During Dr. Ba's earlier days at the NFCR, the scientific community became increasingly interested in fostering international collaboration. However, Dr. Ba observed a significant gap: many Asian scientists, particularly those in China, lacked the resources to conduct biomedical research despite their eagerness to learn and collaborate. As Dr. Ba sought ways to bridge this gap, she founded the Asian Fund for Cancer Research (AFCR) as the gap-bridging solution. In founding AFCR, Dr. Ba hoped to create a global collaborative platform where previously inaccessible resources and ideas could be exchanged between Asian and Western scientists, working together to address cancers prevalent in Asian countries.

In addressing the unique challenges and opportunities for cancer prevalence in Asian populations, Dr. Ba emphasizes that cultural barriers prevent the early detection and treatment of cancers. Dr. Ba highlights the reluctance within Asian cultures to discuss cancer and the lack of support groups within the Asian populations. Dr. Ba's personal experience with her mother's late-stage colon cancer emphasizes the immediate necessity for these initiatives where AFCR can play a role in sharing critically needed information for early detection and precision treatments.She is enthusiastic about minimizing the care gap and hopes to improve these disparities soon.


Dr. Ba's Leadership and Vision

Dr. Ba takes on various responsibilities as the CEO of the NFCR and founder of the AFCR, in addition to her responsibilities for other organizations she advises and helps. She oversees fundraising, scientific programs, marketing and communication, partnership building, and strategic financial planning for both NFCR and AFCR. She relies on the support of her dedicated team members and many brilliant and caring pro-bono advisors and supporters, to whom she expresses deep gratitude.

Dr. Ba's typical workweek is filled with Zoom calls and personal meetings with supporters, potential donors and partners, advisors, scientists, and entrepreneurs of oncology startups.Although she uses Zoom calls regularly, she emphasizes that she prefers in-person meetings to ensure creative sharing and the best discussion outcomes. She encourages young people to seek opportunities to interact personally with people and peers, not only relying on digital communication. Effective communication is critical for future career success.

The nature of her work across different continents means that her day often starts early in the morning and can extend until late at night to accommodate different time zones. While the demanding schedule presents challenges, Dr. Ba embraces this aspect of her work, as it allows for diverse challenges that keep her work engaging and rewarding.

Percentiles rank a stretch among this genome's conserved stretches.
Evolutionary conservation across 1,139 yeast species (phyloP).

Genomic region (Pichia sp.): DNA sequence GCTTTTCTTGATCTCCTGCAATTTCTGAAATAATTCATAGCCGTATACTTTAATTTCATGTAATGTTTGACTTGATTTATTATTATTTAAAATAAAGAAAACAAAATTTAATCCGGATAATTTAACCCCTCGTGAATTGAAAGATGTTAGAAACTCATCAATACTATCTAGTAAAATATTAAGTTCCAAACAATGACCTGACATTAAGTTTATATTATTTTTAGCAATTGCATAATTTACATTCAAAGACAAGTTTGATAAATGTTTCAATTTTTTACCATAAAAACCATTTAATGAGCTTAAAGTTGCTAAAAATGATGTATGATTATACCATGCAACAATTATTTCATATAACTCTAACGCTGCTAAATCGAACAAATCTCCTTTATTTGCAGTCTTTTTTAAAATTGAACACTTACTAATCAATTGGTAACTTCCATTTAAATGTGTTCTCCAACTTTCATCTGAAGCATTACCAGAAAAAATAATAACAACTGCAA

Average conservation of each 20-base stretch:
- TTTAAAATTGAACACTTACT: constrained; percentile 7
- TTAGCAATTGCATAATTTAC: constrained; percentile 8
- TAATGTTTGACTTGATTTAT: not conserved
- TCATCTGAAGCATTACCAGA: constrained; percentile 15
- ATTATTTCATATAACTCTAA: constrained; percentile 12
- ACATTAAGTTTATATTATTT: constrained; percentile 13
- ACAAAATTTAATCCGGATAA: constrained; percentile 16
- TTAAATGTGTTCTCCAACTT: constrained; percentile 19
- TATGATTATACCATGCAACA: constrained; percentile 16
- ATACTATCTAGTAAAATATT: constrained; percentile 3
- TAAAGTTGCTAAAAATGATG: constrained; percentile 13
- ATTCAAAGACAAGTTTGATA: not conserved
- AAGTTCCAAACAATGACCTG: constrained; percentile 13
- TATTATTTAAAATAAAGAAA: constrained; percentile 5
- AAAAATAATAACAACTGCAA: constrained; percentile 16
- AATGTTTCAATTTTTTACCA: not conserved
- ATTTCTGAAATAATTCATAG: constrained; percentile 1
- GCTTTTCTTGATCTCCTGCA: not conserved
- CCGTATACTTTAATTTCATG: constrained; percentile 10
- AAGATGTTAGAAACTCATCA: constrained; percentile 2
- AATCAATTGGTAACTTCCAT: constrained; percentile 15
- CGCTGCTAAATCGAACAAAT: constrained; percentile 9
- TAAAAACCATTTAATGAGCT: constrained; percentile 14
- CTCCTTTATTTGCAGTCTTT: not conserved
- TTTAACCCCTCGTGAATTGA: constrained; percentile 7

While the motto "Never give up" emphasizes the importance of perseverance, Dr. Ba recognizes that there are strategic scenarios where shifting focus may be more beneficial to achieving the overall goal.  It's all about planning and prioritizing tasks to achieve your goals effectively. In some cases, strategically giving up on certain tasks may allow one to maximize efforts on the most critical aspects of the goal. This doesn't mean abandoning the goal altogether but rather prioritizing tasks to ensure that energy and resources are directed where they can have the most significant impact. By reassessing and realigning priorities, one can maintain a commitment to the overarching objective while optimizing the path to success.

Throughout her career, Dr. Ba does not dwell on regrets, believing that all her prior experiences, positive and negative, contribute to who she is now and what she has achieved. As a leader, she has learned valuable lessons in interpersonal relations, hiring, and team building. Surrounded by scientists and being a scientist herself, Dr. Ba recognized the need to bring in different types of people to diversify her team, which would strengthen the organization. This realization has encouraged her to push herself and others to be more extroverted and to maintain an open mind toward various candidates during hiring.